Of course we have never heard of this field called implementation science, some said. Yes I am curious to learn more, others said. But what of here? What about what we do here. I smiled. Now they are are prepared for the fight. All I ask is for the hunters to get out of their way. See them roar too. For knowledge after all, is for everyone. That’s the gift I got now that my week has come to an end. The gift of seeing lions prepared to fight their way even in a field they have never heard of until this week. Implementation science should look in the mirror often so as not to be taken by surprise from lions on the prowl. Either way, they are ready to tell the story their way. They expect a struggle. Life is full of struggles after all. At least they would have tried. I have tried and failed many times, still I tried. That to me is the gift worth sharing. The power of struggle. The power too of lions finally telling the story of the hunt, their way. Thank you my hosts for a wonderful week and to all the lions I meet, I look forward to reading your stories.
Zora Neale Hurston described research as a ‘formalized curiosity.’ One that involves poking and prying with a purpose. I have been blessed to call research my job. To engage in this formalized curiosity full time is the best gift I have ever given to myself. Many take it for granted, but I know what I am capable of. Whether it is about remote ischemic conditioning or crowdsourcing youth interventions, if it requires poking and prying with a purpose, I’m all in. Which is why of late, I have been wondering what else can I use my research skills with.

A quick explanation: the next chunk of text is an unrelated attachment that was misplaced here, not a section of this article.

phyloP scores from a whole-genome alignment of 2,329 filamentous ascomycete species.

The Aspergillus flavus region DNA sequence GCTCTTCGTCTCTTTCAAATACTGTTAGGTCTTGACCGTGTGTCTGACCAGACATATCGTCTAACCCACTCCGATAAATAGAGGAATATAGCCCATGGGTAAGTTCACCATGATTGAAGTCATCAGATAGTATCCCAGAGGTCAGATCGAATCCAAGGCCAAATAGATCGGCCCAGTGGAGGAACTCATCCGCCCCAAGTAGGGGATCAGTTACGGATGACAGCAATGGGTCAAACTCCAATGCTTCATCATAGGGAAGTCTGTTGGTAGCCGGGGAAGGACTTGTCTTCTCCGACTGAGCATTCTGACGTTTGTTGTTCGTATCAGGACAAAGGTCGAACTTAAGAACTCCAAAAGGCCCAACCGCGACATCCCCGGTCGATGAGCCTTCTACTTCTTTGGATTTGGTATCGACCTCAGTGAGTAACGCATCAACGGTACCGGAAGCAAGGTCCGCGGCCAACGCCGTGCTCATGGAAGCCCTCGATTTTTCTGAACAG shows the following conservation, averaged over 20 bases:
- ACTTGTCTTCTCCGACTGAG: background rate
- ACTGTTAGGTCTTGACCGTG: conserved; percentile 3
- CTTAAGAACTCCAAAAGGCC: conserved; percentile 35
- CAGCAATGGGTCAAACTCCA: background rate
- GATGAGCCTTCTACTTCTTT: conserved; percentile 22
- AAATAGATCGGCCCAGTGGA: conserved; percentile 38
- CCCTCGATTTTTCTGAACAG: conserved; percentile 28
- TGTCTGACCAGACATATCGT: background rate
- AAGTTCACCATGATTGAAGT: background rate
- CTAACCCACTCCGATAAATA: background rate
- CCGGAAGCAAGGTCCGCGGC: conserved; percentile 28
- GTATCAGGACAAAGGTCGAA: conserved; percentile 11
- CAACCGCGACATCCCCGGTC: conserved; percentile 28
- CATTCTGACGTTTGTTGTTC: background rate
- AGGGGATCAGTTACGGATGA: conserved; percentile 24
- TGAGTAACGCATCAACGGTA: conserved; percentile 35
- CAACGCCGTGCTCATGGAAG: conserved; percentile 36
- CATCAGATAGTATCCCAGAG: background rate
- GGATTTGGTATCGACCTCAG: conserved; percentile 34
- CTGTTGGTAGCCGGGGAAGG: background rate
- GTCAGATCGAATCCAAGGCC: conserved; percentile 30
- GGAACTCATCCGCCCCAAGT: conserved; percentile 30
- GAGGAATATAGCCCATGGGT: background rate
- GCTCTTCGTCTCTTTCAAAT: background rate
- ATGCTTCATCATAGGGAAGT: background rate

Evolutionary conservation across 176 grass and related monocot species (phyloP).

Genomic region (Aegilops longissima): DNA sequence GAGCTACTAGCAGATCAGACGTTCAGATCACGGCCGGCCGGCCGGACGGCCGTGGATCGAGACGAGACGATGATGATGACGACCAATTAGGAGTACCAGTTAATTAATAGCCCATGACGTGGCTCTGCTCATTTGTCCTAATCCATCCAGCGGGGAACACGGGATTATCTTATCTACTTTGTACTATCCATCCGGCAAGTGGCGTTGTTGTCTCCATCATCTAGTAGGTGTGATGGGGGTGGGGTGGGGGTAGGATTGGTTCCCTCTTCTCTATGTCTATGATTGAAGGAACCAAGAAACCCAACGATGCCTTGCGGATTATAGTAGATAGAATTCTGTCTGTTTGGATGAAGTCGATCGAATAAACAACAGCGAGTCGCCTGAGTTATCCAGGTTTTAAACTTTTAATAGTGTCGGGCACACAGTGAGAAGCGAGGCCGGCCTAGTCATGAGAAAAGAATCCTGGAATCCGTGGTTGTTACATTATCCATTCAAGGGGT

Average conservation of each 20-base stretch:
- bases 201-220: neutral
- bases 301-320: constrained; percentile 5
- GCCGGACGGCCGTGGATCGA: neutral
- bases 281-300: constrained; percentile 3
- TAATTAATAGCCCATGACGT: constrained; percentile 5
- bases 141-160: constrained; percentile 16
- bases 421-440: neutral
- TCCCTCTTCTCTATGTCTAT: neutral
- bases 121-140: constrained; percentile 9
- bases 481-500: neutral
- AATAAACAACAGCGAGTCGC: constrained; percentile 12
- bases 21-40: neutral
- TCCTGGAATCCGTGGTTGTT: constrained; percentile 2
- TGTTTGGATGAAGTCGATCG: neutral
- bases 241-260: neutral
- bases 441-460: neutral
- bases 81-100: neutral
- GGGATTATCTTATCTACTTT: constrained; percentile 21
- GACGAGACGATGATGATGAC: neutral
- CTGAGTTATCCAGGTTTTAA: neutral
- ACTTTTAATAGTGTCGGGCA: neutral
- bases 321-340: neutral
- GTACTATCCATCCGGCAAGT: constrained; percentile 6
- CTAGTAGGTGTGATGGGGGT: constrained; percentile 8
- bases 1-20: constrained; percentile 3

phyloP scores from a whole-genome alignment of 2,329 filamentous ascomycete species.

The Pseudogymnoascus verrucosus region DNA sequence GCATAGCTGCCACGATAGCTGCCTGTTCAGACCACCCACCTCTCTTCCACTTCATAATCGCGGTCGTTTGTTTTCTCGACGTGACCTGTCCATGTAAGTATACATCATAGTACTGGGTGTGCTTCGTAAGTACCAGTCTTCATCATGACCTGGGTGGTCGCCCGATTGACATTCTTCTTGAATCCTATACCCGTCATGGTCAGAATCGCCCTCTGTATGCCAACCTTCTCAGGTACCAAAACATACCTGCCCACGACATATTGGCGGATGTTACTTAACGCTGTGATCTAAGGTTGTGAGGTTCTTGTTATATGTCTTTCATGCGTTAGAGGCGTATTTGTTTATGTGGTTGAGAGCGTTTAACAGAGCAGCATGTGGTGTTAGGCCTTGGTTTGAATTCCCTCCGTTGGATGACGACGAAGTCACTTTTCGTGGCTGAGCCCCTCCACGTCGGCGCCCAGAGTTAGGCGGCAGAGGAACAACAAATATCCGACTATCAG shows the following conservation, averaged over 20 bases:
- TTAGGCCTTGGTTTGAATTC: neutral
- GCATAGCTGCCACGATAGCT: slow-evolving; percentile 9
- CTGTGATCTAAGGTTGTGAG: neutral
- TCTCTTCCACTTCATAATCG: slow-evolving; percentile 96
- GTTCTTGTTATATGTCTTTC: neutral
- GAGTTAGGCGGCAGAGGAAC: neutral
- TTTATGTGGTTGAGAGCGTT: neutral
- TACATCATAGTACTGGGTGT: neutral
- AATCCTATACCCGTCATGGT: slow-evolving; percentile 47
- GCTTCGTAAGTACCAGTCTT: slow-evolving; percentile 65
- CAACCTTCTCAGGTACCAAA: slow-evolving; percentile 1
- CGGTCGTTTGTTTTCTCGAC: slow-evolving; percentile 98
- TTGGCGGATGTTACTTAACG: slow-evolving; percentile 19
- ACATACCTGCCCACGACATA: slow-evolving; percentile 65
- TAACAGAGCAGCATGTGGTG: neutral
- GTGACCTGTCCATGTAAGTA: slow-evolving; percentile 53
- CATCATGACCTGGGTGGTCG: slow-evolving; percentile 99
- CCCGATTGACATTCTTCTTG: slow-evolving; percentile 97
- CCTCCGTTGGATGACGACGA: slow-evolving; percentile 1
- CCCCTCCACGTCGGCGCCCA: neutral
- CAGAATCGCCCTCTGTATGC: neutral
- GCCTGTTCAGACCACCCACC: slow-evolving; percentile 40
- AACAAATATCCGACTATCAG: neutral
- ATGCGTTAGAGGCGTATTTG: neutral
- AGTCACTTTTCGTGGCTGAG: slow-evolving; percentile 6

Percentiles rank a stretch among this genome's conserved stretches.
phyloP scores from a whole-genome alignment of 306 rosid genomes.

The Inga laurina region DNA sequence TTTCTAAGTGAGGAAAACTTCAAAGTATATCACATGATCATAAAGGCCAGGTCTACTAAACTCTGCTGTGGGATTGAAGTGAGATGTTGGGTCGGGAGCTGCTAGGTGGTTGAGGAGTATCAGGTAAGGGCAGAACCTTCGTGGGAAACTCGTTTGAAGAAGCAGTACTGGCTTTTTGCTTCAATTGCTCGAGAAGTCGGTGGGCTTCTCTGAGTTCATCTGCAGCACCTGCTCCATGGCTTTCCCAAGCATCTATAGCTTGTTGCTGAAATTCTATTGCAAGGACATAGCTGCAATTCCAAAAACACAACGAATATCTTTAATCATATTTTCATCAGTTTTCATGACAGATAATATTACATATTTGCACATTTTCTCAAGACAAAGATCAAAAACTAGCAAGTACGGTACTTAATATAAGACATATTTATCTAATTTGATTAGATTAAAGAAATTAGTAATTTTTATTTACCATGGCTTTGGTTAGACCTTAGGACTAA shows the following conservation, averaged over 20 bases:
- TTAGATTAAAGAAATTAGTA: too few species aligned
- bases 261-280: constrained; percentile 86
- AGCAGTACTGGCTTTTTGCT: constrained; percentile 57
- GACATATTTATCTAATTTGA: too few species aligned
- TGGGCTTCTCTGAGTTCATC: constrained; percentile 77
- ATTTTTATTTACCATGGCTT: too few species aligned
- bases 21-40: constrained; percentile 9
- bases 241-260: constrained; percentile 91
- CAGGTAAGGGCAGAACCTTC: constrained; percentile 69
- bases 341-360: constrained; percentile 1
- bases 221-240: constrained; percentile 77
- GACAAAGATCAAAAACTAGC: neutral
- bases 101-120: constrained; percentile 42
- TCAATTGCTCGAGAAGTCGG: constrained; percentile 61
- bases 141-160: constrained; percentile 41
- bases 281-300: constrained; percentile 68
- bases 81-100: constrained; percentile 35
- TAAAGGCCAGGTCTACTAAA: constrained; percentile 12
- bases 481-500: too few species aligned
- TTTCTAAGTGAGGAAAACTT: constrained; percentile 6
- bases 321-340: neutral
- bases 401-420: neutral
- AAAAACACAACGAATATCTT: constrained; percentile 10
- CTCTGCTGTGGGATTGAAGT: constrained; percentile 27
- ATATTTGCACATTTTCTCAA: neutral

Clearly, it has taken me to the world of literature, black literary scholars to be precise, from the eyes according to Zora, to light according to Audre. There are some books on becoming dreamers, books on why my future depends on me remaining curious and of course books about tracks along dust roads or the fire in my head. I see this phase of my research as intentionally trying to uncover all that I can about the world in which I dwell in. Research now has taken me to places I never imagined, reading words, I never expected. In some instances, I have been carried away, whether is with a list focused on dreams that never end, or a list of why chasing butterflies matter. In other cases, I found myself writing things that seem harmonious in my head, to the point where I recite them to myself, as if on a stage for spoken words only. These dances in my head, unleashed through words in this blog is my attempt at surrendering to chance, surrendering to what I intend to do for me. To research things I want to for my own pleasure. To think I have been on this journey for over 2 years now seems surreal. The future also seems very uncertain. But for today, I’ll rather remain curious, remain compelled to do this formalized curiosity work Ms Hurston described as research.